The company running the controversial new courtroom interpreting service is offering cash incentives to interpreters who recruit friends, the Gazette has learned, as it emerged than nine out of 10 court interpreters are boycotting the service.
An online poll of 1,206 interpreters surveyed by campaign group Interpreters for Justice (IFJ) revealed that 90% are refusing to work for Applied Language Solutions (ALS), which was awarded the contract to provide interpreters to criminal justice agencies.
The group, set up to campaign for the contract to be cancelled, said interpreters have not signed up with ALS because of concerns about the standard of the assessment process used by the contractor.
Since the new arrangement began on 1 February, solicitors, interpreters and courts have reported problems, resulting in adjourned or cancelled hearings.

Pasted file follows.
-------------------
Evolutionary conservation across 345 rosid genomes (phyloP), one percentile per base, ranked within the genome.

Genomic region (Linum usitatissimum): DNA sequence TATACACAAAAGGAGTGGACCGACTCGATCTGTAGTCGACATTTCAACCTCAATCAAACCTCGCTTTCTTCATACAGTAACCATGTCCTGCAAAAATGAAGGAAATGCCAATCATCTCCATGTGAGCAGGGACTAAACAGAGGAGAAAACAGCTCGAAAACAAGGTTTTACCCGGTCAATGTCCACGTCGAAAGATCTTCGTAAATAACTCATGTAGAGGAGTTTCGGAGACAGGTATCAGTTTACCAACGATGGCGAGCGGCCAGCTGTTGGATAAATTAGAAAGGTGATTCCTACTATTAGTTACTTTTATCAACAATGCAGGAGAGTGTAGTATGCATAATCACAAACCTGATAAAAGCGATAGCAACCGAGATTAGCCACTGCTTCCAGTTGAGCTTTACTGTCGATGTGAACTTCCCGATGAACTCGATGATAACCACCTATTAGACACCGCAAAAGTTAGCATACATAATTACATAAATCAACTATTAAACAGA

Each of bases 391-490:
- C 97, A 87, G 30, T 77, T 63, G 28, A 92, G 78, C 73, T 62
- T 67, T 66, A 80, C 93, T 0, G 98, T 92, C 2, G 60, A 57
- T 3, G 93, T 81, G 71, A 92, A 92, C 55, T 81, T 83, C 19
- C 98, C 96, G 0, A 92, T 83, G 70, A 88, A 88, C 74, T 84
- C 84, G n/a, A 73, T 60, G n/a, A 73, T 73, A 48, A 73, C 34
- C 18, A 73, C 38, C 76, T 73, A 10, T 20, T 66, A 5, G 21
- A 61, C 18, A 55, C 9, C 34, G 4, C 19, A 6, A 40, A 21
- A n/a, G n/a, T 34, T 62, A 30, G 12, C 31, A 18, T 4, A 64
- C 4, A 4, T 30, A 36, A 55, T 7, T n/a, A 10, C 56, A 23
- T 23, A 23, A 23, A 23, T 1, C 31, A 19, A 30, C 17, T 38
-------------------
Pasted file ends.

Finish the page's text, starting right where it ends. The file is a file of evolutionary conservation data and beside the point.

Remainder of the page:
Ipswich criminal solicitor Andrew Cleal told the Gazette that a clerk at Ipswich Magistrates’ Court was last week forced to resort to Google Translate to communicate in Lithuanian details of a defendant’s next hearing.
A solicitor at the City of London Magistrates’ Court told the Gazette he was awarded a payment out of central funds for three hours’ travel and waiting time due to the non-attendance of a Romanian interpreter.
A Ministry of Justice spokesman said this week there had been a ‘marked improvement’ in the service following an ‘unacceptable’ number of problems in the first weeks.
But an email sent by ALS chief executive Gavin Wheeldon to colleagues, seen by the Gazette, suggested that 65% of courts may have been affected. The email said ‘35% of all courts have not missed a single booking’. Wheeldon said that ALS is receiving 20-30 applications a day from interpreters looking to sign up with the company. To encourage new sign-ups, he said ALS is offering interpreters £250 if they recruit a friend.